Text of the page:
If you do not enjoy your comp sci courses and if you are not interested in self-teaching yourself anything to prepare yourself for the industry, then you should probably not major in computer science.
 
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  • #14
WWGD
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Sorry I don't mean to belittle neither programming nor programmers, specially considering how my best moment at programming came when I sweated for around an hour just to get a "Hello World" . It just seems, like Greg said, to have somewhat lower barriers for entry. But yes, unfortunately there are always the hacks, like in any other area.
 
  • #15
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A lot of topics in computer science don't seem that easy to learn on your own. I can teach myself most math subjects on my own, unless it's something really obscure, advanced, and not very well-documented, like, say, gauge theory in topology (it's documented, but the literature is so intimidating and extensive that you don't really know how to prioritize it, and what you really need is for someone who works in the field to give you a high-level overview). But stuff like compiler design or operating systems seems kind of hard to teach yourself. I gave up on teaching myself those things, not that they are too hard, but I realized they aren't high priority for me to learn, so the difficulty is above what I am willing to put the effort into learning at the moment, given my time constraints. Also, just learning C++ to write some simple programs is easy enough, but it's the software engineering principles of how to not write terrible code that are not so easy to learn.

I think the whole idea of things getting outdated is over-stated, unless it's pretty specific stuff that you're spending a lot of time on. I learned C++ in my programming classes ages ago, like 2000-2001 and it's very, very similar to how it is today. I'm only aware of a couple differences, like, now there's for each loop in C++, in the latest versions. But that's hardly an earth-shattering development. Maybe the more detailed stuff like the standard template libraries might have changed more, but I think the fundamentals are pretty much the same. Other languages might be less established, so maybe they change more, but I don't think you're going to have a really hard time learning the latest version of Java, if you knew Java of 10 years ago. There might be a few things to get used to, but I don't think it's anything too major, unless it's like some obscure library that's just not really used anymore or something like that. You might have to learn some stuff that's going to be outdated, but if you keep in mind that that may be a means to an end, which is just to get an idea of how to program computers to solve problems, I think it's not so bad. You may use some obscure thing that is going to be outdated in order to do the task that's given to you, but the point might not be to learn those little details, but how to solve the problem.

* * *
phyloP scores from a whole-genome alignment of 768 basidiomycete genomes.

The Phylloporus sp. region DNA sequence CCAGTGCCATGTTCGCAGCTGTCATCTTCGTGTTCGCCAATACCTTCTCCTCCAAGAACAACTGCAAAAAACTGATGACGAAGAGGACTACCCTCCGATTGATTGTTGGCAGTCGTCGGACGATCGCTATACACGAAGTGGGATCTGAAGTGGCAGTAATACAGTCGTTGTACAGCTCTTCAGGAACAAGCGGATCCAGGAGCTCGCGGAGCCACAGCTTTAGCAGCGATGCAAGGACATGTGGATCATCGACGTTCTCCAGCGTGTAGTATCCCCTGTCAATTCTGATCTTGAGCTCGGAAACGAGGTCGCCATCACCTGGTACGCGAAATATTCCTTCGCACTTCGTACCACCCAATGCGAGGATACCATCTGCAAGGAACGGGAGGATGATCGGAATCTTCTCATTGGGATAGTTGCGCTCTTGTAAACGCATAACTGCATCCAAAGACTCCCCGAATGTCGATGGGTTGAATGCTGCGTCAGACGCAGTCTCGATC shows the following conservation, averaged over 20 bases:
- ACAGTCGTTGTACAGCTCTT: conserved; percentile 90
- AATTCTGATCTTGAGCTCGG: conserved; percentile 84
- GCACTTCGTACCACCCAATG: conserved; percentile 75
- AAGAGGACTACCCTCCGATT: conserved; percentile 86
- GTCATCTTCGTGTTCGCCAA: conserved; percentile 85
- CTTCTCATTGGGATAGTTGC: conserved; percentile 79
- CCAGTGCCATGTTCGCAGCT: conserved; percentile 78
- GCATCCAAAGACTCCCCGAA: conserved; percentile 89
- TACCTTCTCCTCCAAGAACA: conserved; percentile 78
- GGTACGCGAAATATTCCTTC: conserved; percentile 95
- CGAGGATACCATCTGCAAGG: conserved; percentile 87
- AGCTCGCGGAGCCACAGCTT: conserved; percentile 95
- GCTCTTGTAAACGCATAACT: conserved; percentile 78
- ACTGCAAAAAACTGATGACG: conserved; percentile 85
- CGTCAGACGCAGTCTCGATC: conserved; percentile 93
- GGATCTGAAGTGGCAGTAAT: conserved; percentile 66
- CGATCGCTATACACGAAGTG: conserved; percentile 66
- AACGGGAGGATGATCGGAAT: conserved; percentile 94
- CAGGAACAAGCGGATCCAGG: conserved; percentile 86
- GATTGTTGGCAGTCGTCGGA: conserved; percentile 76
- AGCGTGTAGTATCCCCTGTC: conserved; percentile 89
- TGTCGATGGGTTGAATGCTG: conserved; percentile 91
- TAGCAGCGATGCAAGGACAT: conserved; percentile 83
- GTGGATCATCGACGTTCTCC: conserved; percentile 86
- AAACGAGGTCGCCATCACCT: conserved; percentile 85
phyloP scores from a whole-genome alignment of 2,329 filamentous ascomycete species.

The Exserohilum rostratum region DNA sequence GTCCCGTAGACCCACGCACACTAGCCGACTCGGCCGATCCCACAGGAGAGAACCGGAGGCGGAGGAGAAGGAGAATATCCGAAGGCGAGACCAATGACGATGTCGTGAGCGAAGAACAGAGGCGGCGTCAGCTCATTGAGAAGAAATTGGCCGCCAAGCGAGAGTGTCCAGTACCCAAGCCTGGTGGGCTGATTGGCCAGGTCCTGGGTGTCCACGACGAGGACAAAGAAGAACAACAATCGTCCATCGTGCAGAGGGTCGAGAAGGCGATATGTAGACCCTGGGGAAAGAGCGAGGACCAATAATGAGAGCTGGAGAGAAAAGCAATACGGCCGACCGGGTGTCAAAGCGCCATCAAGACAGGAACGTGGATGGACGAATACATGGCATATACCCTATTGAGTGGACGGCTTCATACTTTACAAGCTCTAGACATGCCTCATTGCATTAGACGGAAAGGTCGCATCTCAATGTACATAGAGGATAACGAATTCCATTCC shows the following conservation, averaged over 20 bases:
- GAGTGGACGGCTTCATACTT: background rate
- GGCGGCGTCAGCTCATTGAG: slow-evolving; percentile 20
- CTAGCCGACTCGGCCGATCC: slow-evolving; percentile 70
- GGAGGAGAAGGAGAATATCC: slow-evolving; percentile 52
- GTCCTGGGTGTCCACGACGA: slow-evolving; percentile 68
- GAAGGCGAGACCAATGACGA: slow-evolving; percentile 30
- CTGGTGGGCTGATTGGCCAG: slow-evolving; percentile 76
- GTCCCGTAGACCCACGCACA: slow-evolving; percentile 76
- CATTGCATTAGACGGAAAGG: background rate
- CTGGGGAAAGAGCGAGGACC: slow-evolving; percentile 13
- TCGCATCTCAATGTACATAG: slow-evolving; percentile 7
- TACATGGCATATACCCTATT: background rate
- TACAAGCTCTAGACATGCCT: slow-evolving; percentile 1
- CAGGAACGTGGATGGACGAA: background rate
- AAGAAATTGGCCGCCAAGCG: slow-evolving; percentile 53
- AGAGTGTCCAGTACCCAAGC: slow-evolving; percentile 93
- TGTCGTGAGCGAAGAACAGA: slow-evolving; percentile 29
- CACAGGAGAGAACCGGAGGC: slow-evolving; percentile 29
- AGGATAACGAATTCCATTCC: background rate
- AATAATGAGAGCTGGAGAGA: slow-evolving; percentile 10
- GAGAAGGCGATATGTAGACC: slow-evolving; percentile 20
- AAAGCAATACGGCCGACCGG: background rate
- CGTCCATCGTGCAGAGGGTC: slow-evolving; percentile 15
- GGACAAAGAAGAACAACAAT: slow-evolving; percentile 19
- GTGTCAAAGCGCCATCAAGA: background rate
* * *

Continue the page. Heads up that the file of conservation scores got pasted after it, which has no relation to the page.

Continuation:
• #16
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Even some engineering fields are rapidly-evolving and thus require textbook changes often. I'm thinking particularly of parts of communications engineering, seeing as how much the internet is invading our lives nowadays.
 
  • #17
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Actually, even nostalgia is changing nowadays --nostalgia is not what it used to be.
 
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  • #18
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Even some engineering fields are rapidly-evolving and thus require textbook changes often. I'm thinking particularly of parts of communications engineering, seeing as how much the internet is invading our lives nowadays.
wouldn't "communications engineering" be a subfield of software development, and hence computer science?
 
  • #19
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wouldn't "communications engineering" be a subfield of software development, and hence computer science?
It's much more of an electrical engineering discipline than computer science. Not all of it is software development.
 
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  • #20
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I spent much of my career as a young adult figuring out how analog microwave radio systems worked. I made them perform at levels better than specification. Today, that analog microwave technology is gone. Few, if any, such installations are still in service. Do I regret it? Nope. I learned new stuff. And if you aren't always learning new stuff, you've missed one of the primary lessons from college: You need to learn how to teach yourself, absorb new abstract ideas, and apply them.

You ask if you're learning something that will soon be obsolete. Maybe you are. So what? Learn what you need to educate yourself. You are not some automaton, programmed in college, to do the same damned thing over and over in the real world. If you think you'll do better by studying Engineering, note that the engineering I do today is very different from the engineering I did 20 years ago. There has been a lot of study since then. Unless you think flipping burgers is a career, get used to the idea that you'll always have to be learning new things.